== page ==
Guest speaker informs students about dangers of binge drinking

By Kelsey Floyd

Guest speaker Debbie Allen warns students about the dangers of binge drinking.

Ryan Fullerton, reporter

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Beginning with a video about her daughter before speaking for about an hour, guest speaker Debbie Allen spoke to the entire school about the dangers of binge drinking in an assembly on Monday, Nov. 28.

Debbie started speaking to students across the country around January 2009, about three weeks after her daughter, 17-year-old Shelby Allen, was killed by acute alcohol poisoning after participation in a drinking game. Her death occurred onDec. 20, 2008 when she failed to receive immediate medical help after passing out with a blood alcohol concentration of .33. All of this is what first inspired Debbie to begin doing whatever she could to prevent similar deaths from happening.

“[I started this] because I instantly knew that there had been a change in our teen drinking culture and people didn’t know,” Debbie said. “Typically it used to be the older people and college but now it’s gone down to high school and junior high.”

After her daughter’s death, Debbie started the Shelby’s Rules Foundation, an organization dedicated to the prevention of binge drinking, underage drinking and alcohol-related deaths.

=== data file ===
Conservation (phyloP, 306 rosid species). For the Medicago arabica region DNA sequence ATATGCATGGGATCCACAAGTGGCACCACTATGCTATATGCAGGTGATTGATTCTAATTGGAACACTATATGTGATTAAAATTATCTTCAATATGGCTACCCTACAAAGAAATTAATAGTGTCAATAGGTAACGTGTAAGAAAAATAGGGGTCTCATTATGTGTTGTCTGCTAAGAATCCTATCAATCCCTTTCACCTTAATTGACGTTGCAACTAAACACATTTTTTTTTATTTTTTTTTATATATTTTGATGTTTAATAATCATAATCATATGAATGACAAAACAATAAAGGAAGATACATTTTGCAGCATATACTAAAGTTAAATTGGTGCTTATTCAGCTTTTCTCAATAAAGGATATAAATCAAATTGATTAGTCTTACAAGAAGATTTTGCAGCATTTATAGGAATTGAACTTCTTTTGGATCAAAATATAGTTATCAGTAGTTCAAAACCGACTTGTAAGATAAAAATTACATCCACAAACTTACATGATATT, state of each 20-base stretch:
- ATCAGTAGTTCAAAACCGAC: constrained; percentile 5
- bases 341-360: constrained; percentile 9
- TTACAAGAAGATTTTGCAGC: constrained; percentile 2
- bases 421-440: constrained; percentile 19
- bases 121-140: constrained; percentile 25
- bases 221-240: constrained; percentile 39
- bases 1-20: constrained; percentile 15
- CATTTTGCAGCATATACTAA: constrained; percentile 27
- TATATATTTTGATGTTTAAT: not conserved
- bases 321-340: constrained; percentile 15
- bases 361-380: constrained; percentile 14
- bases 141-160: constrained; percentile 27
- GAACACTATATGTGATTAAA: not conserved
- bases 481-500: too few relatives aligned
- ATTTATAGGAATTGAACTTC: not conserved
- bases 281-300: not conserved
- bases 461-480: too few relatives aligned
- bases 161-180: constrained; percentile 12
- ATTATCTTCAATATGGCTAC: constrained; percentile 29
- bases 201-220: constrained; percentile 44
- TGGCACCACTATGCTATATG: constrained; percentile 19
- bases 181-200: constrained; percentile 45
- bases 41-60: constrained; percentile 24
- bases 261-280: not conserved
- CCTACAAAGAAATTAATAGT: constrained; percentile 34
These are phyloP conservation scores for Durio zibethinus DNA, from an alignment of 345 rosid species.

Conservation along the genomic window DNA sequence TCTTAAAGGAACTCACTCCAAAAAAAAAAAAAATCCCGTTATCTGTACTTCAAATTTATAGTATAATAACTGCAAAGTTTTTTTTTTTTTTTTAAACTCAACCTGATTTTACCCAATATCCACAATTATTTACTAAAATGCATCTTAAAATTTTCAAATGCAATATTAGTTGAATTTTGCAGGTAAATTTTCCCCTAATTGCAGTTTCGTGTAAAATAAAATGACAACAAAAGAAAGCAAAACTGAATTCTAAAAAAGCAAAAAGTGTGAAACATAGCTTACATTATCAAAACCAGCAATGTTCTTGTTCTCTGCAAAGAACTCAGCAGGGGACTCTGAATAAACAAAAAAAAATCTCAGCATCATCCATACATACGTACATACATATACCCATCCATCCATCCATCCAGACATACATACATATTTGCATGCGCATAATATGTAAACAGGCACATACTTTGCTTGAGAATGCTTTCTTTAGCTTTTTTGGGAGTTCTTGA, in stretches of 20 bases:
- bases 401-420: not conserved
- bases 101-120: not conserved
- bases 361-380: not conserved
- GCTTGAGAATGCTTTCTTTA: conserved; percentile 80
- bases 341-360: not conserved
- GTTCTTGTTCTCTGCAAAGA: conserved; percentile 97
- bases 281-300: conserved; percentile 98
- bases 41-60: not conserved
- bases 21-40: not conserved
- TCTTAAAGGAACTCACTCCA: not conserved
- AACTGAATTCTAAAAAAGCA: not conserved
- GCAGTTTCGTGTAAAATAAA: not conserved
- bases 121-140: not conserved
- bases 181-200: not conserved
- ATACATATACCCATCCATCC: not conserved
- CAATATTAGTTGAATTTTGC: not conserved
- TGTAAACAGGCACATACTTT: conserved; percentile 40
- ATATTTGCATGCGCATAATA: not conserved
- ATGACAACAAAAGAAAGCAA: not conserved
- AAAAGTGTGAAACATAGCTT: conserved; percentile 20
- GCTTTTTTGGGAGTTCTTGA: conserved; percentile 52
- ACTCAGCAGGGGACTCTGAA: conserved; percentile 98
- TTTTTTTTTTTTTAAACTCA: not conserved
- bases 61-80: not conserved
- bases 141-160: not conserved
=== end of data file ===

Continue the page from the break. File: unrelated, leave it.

“It is the worst way you can ever drink alcohol,” Debbie said. “Socially, in most cases it’s for fun. [People do it] because it’s the happening thing to do. It’s being marketed to them.”

Part of Debbie’s message was born from her understanding of why teens drink. She herself once participated in underage drinking and admits that she knew much less about the risks involving alcohol until her daughter died. Along with starting the foundation, Debbie does everything she can to help fight drinking issues and believes she has been mostly successful in getting her message across.

“It’s not something you’re going to see, but the seeds are planted,” Debbie said. “It takes time, but it can happen.”

One of those “seeds” was planted in sophomore Sankie Smith.

“People should avoid [binge drinking] because it can become dangerous too quickly,” Smith said. “It definitely made me think about my future.”

Sophomore Miranda Isaacson agrees.

“I thought what she had to say was good and I didn’t know about alcohol poisoning before, so I’m glad she informed us about all that,” Isaacson said.

Shelby’s father, Steve Allen, joined Debbie for the assembly and has simple advice for keeping somebody alive in situations similar to the one his daughter was in.

“If somebody is passed out and non-responsive, get help,” Steve said, a statement that Debbie wholeheartedly agrees with.

After having spoken at community organizations, on television, on radio and every other place she has been asked to go, Debbie’s simple message can be read across the “Dig Life” bracelets from the foundation: “Keep a life, not a secret.”

For more information on the Shelby’s Rules Foundation, visit

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